Donate IconDonate

The different houses

What are the different houses, and what do they do?

In UK parliament, there are two different houses – the House of Commons and the House of Lords.  

The House of Commons is a publicly elected house within parliament, consisting of 650 members of parliament. These MPs represent the constituency in which they were elected. They also take part in debates on current issues and government policies and can consider and propose new laws. 

The House of Lords is the second chamber of UK parliament. It is independent of the House of Commons, and unlike the Commons, it is not publicly elected. There are currently 781 sitting members. In order to appoint members, there is an independent House of Lords Appointments Commission that acts as an advisory panel for appointing members. Members can be suggested to the Commission by the public, or by political parties, and can be from all walks of life with varying backgrounds. The Commission reviews the suggestions to ensure individuals will add value and a high standard of knowledge to the Lords, and then recommends them for appointment as non-party-political life peers to the Prime Minister. Once approved by the Prime Minister, recommended appointments are passed to the King to formalise and make official. Members can also be appointed under special circumstances. For example, some MPs may be appointed peers once they leave the House of Commons, the Prime Minister may be recommended for ‘resignation honours,’ former speakers of the House of Commons can be appointed, and 26 Church of England Archbishops and Bishops can sit in the Lords. 

The House of Lords complements the work of the House of Commons, also making and considering new laws and challenging government proposals.  

Most of the work conducted in the House of Commons and House of Lords takes place within committees. Committees are usually made up of between 10 to 50 MPs or Lords, and there are four main types of committee, as illustrated in the table below. 

House of Commons roles and responsibilities

Commons Select Committees examine the work of government departments throughout parliament. There is a Commons Select Committee for each government department. The main aspects they examine are spending, policies and administration.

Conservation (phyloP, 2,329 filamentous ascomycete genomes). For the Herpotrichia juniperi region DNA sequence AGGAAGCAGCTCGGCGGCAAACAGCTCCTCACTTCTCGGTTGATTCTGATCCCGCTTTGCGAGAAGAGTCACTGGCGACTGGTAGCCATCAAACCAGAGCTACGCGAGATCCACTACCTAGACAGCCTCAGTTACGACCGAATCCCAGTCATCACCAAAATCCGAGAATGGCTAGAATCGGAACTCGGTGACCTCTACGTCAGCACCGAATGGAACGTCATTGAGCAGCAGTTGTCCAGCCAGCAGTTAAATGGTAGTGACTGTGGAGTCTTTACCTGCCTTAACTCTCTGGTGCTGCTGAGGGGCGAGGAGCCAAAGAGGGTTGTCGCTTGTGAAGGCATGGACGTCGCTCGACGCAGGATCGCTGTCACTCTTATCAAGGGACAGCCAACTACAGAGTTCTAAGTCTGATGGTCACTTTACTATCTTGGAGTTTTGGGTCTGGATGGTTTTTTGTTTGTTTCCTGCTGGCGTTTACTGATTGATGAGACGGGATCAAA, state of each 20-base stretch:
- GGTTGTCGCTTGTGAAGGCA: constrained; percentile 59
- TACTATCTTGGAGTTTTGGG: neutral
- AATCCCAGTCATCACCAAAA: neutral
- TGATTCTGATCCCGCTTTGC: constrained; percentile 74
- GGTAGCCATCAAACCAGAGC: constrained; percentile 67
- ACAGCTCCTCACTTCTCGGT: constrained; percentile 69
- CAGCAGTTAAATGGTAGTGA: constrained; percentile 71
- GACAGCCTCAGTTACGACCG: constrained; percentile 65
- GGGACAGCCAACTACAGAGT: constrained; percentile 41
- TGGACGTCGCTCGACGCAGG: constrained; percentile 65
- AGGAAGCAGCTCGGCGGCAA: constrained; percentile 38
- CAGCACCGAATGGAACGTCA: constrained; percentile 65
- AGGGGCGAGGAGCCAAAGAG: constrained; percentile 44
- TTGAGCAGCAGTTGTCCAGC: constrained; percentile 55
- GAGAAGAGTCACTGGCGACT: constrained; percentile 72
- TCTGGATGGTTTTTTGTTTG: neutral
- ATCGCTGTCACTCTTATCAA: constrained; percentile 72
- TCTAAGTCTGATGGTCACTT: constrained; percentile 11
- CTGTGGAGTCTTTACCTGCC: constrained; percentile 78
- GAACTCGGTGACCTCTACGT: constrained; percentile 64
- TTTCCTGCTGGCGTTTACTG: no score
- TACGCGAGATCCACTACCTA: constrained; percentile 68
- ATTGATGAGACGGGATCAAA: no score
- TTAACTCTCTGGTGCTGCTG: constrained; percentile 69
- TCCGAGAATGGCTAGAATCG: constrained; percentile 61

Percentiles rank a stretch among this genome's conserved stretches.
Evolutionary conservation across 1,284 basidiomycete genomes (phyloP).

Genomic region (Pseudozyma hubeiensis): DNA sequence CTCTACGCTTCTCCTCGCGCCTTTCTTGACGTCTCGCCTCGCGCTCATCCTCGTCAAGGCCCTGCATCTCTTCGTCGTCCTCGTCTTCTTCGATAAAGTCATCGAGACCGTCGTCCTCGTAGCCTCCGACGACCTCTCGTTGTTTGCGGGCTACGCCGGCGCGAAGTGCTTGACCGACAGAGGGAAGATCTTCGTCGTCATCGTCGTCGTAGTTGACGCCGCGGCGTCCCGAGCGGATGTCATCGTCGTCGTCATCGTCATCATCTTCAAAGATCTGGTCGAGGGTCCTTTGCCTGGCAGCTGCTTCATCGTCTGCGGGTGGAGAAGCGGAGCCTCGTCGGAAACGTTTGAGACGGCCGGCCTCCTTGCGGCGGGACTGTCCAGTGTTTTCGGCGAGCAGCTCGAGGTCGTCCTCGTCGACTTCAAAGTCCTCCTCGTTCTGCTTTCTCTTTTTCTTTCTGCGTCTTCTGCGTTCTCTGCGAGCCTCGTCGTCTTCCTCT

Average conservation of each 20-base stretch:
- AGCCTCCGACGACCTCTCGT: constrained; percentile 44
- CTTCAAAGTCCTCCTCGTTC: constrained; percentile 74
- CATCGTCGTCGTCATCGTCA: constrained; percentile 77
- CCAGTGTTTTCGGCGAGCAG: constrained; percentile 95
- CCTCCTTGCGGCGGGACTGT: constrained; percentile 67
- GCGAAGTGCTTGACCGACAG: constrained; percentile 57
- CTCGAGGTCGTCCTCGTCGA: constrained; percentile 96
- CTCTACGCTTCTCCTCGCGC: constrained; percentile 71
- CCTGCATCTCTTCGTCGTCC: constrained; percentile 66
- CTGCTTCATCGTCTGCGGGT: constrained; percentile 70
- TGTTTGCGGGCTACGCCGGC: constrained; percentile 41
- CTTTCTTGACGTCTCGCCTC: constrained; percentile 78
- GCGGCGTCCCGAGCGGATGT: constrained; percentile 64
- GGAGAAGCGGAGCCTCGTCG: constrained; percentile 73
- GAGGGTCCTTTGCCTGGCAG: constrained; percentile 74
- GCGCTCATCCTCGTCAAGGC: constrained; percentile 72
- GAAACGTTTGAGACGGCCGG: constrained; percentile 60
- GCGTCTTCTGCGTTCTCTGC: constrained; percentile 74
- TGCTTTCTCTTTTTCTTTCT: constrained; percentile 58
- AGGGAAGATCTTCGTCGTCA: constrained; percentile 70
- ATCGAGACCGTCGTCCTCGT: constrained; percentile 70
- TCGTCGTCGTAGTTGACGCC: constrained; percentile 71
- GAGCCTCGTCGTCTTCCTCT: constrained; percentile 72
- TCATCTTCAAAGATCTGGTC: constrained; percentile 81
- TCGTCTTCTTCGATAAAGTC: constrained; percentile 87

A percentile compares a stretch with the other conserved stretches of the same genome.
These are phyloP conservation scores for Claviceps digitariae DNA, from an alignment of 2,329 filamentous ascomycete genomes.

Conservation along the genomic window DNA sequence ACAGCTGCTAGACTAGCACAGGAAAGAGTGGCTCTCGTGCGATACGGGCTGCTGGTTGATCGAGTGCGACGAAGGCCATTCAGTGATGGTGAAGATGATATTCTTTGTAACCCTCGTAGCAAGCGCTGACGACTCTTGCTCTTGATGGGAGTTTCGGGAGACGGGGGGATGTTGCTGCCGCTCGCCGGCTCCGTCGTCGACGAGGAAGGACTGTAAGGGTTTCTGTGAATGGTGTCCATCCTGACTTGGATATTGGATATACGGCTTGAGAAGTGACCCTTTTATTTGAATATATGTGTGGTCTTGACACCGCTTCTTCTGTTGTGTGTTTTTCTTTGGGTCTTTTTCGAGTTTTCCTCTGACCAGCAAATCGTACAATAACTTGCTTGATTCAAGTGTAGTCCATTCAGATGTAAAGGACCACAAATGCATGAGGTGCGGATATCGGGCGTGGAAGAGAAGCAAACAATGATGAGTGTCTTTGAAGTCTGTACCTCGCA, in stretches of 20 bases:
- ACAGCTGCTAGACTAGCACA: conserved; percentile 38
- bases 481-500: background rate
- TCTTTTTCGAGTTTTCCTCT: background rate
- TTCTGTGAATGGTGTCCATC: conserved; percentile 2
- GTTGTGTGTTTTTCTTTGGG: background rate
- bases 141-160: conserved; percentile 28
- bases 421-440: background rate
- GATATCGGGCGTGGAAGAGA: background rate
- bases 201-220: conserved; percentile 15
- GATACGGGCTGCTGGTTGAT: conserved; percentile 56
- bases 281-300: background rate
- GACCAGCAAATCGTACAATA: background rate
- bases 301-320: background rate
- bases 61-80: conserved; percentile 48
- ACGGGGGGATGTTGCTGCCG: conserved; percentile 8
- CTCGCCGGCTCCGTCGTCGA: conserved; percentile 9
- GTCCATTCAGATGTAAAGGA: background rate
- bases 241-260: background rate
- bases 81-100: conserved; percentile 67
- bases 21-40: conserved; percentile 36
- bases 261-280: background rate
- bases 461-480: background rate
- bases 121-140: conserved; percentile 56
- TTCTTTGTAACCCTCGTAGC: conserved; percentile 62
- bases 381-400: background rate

General Committees sit only within the House of Commons. They are appointed on a routine basis and consider proposed legislation in detail. The number of MPs from each party in the committee reflects the number of MPs in the Commons as a whole, meaning the elected government always has the majority.


Joint Committees are made up of MPs from the Commons, and members from the Lords. Like Select Committees, Joint Committees can conduct investigations into a particular area, or on a specific issue.

Grand Committees are different depending on whether they are in the Lords or the Commons.

In the Commons, Grand Committees are appointed to debate issues that affect a specific country or region within the UK. 

Grand Committees have been appointed for: 

  • Wales 
  • Scotland 
  • Northern Ireland 
  • East Midlands 
  • East of England 
  • North East 
  • North West 
  • South East 
  • South West 
  • West Midlands 
  • Yorkshire and the Humber 

House of Lords roles and responsibilities

Lords Select Committees investigate specialist subjects rather than shadowing government departments, in order to utilise the greater expertise of peers in the Lords.

There are two types of Lords Select Committees: 


  • Re-appointed at the start of each new session of parliament 
  • Run inquiries and reports on issues within their specific area

Special inquiries 

  • Look at more specific issues outside of the Permanent Committee’s areas 
  • Complete work within a year 

Joint Committees are made up of MPs from the Commons, and members from the Lords. Like Select Committees, Joint Committees can conduct investigations into a particular area, or on a specific issue.

In the Lords, a Grand Committee is a secondary debating chamber, open to any member of the Lords to attend. Bills that are debated in the Lords are often debated in the Grand Committee if it is not being debated as a whole House.

To receive updates from FRAME, please enter your details.